• It is not always clear how to define a sequence complete or partial. From GISAID this information is imported. For others, to set the "complete" value, in GenBank we look for the keyword "complete genome" in the DEFINITION field. For "partial" value, instead, we look for "partial CDS", "complete cds" or "partial genome". Otherwise (and alwaysin COG-UK), we compute this information according to the following rule: if the sequence length is >= 95% of the reference length then Is Complete = True, else Is Complete = false.
  • Strand, as well as Molecule Type, Is Single Stranded and Is Positive Stranded are curated manually.
  • GC% and N% are provided by GISAID for their data, while have been computed to provide users with an additional information on the quality of the sequence.
  • The information on sequencing technology, assembly method and coverage is only available from GenBank. We look for a specific pattern in the COMMENT field (i.e., ##Assembly-Data-START## < content > ##Assembly-Data-END##
    For the Coverage field, a series of curation steps were necessary, as the values gathered from GenBank were very heterogeneous in the notation.
    • remove strings (possibly within parenthesis) that on the left/right of the numbers (including x, X, reads/nt, >, <.....)
    • commas or dots in between numbers should be treated in two different ways:
      • if they have three numbers on their right: remove
      • if they have less than three numbers on their right (so 1 or 2), treat those numbers as decimals and round the unit to the closest one (e.g. 112593.3 becomes 112593, whilst 70.8 becomes 71)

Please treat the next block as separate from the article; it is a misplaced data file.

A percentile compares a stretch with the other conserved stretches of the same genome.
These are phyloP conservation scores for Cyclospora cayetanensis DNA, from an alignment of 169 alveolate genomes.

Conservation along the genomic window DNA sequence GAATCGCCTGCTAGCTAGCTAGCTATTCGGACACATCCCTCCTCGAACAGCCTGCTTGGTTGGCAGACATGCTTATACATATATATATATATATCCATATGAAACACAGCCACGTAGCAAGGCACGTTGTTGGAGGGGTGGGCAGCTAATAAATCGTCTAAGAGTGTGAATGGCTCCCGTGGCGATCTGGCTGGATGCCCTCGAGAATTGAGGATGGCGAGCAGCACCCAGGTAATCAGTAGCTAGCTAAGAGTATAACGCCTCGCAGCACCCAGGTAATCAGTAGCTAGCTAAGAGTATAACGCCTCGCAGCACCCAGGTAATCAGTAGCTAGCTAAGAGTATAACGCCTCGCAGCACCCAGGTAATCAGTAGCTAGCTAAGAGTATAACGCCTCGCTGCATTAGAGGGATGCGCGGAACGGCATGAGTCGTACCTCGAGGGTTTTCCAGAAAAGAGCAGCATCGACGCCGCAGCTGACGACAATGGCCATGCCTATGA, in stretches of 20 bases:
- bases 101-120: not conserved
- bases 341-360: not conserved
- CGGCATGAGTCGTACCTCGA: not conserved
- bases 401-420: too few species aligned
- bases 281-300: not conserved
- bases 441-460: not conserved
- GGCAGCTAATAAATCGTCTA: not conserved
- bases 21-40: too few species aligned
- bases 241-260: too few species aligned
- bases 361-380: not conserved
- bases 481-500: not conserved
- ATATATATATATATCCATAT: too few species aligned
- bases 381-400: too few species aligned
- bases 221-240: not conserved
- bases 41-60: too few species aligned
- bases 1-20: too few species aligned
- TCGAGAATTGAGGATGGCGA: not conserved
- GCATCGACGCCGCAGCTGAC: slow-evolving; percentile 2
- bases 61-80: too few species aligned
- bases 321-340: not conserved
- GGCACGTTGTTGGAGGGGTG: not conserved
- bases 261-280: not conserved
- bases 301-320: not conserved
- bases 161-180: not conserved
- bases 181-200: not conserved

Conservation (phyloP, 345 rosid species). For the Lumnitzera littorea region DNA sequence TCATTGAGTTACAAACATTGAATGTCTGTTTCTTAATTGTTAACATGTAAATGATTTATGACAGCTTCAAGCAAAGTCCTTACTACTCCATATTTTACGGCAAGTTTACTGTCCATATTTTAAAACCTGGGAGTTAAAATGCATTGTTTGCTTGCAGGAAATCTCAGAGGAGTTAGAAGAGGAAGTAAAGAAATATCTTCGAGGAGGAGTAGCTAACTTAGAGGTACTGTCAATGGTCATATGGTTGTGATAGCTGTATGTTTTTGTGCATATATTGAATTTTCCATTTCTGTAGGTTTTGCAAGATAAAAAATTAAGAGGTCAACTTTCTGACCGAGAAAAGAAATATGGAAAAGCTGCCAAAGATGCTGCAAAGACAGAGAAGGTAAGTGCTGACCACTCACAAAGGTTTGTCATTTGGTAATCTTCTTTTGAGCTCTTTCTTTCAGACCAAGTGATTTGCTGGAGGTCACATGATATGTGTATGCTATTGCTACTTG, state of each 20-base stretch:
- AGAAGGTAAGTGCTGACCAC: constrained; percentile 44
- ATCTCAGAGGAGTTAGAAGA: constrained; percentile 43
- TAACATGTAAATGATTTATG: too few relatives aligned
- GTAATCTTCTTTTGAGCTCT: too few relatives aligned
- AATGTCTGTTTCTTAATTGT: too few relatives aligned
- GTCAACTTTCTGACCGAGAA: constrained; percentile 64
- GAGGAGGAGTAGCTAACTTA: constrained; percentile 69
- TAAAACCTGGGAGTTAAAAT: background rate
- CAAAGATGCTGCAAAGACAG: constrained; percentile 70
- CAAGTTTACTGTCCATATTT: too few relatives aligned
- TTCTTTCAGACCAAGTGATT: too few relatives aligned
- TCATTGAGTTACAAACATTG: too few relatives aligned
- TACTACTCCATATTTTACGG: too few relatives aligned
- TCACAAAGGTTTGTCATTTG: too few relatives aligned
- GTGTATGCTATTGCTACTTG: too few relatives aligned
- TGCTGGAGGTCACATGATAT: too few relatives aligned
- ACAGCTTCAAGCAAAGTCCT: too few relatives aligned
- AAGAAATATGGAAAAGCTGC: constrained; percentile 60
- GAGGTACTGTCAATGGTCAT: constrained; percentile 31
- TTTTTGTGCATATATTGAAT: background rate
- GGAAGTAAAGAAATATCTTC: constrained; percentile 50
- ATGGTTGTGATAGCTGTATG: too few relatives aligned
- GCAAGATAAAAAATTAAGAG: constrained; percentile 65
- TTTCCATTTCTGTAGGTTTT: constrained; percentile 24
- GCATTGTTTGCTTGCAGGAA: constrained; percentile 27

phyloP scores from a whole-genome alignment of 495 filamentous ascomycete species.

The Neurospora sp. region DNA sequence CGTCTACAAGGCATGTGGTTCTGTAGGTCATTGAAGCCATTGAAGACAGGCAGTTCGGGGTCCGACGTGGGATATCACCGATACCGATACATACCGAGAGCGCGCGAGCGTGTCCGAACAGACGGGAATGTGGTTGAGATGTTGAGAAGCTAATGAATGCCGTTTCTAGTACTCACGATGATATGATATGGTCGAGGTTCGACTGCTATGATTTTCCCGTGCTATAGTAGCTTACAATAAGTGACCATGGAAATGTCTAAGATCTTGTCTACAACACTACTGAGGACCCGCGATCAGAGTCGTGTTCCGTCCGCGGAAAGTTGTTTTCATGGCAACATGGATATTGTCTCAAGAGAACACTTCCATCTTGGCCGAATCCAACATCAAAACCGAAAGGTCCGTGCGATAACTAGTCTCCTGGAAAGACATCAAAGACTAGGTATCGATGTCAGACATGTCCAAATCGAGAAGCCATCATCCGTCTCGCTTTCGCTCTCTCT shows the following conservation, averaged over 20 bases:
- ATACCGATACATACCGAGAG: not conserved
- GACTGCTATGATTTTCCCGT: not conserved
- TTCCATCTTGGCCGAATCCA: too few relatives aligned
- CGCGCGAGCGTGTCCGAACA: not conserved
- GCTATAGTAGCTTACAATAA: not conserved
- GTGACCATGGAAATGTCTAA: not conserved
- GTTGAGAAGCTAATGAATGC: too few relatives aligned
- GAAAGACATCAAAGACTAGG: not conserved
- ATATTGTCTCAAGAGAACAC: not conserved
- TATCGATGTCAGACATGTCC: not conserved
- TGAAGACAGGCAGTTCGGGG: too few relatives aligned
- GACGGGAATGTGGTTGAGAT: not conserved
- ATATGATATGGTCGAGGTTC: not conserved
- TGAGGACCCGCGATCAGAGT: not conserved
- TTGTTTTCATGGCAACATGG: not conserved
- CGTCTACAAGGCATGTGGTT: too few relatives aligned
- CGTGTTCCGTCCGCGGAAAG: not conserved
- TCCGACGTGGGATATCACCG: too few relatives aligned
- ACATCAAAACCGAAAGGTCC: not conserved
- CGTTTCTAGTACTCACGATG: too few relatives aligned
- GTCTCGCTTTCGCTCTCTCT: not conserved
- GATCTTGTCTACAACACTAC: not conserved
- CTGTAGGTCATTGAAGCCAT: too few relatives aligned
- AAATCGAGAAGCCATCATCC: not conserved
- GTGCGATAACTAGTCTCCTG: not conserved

These rules were applied after carefully checking many examples in the originary research papers to ascertain that our homogenization functions were consistent with the original semantics.


As an additional curation, the records of COG-UK are integrated with 5 additional metadata (Originating lab, Submission date, Submission Lab, Isolation source, IsComplete) when they correspond to GISAID records that hold such information.

Data curation

Data curation is not performed for instances of GISAID, as we do not import sequences from this source. Amino acid level changes are imported from periodical exports from GISAID and simply parsed into our database. For other sources, we engineered our pipelines to provide a unique annotation procedure that will seamlessly process sequences that come with existing annotations as well as sequences that do not.
This process is highly critical for being able to supply users with comparable information.

For the portion of already annotated sequences (i.e., from GenBank), our in-house algorithm compares its results with the existing annotations and, when different these spot cases are manually re-checked to ensure correctness. We extract: structural annotations (filling the \textsc{Annotation} table), nucleotide and amino acid sequences for each annotated segment, nucleotide variants and their impact, amino acid variants for the proteins, other information such as percentage of specific nucleotide bases.

In order to compute such pieces of information, for each virus we manually select a reference sequence and a set of annotations, comprising coordinates for codifying and structural regions, as well as the amino acid sequences of each protein. Usually, such data are taken from the RefSeq entry for the given virus (e.g., NC_045512 for SARS-CoV2), yet our import process is not bound to RefSeq and any source that can provide such information may be used.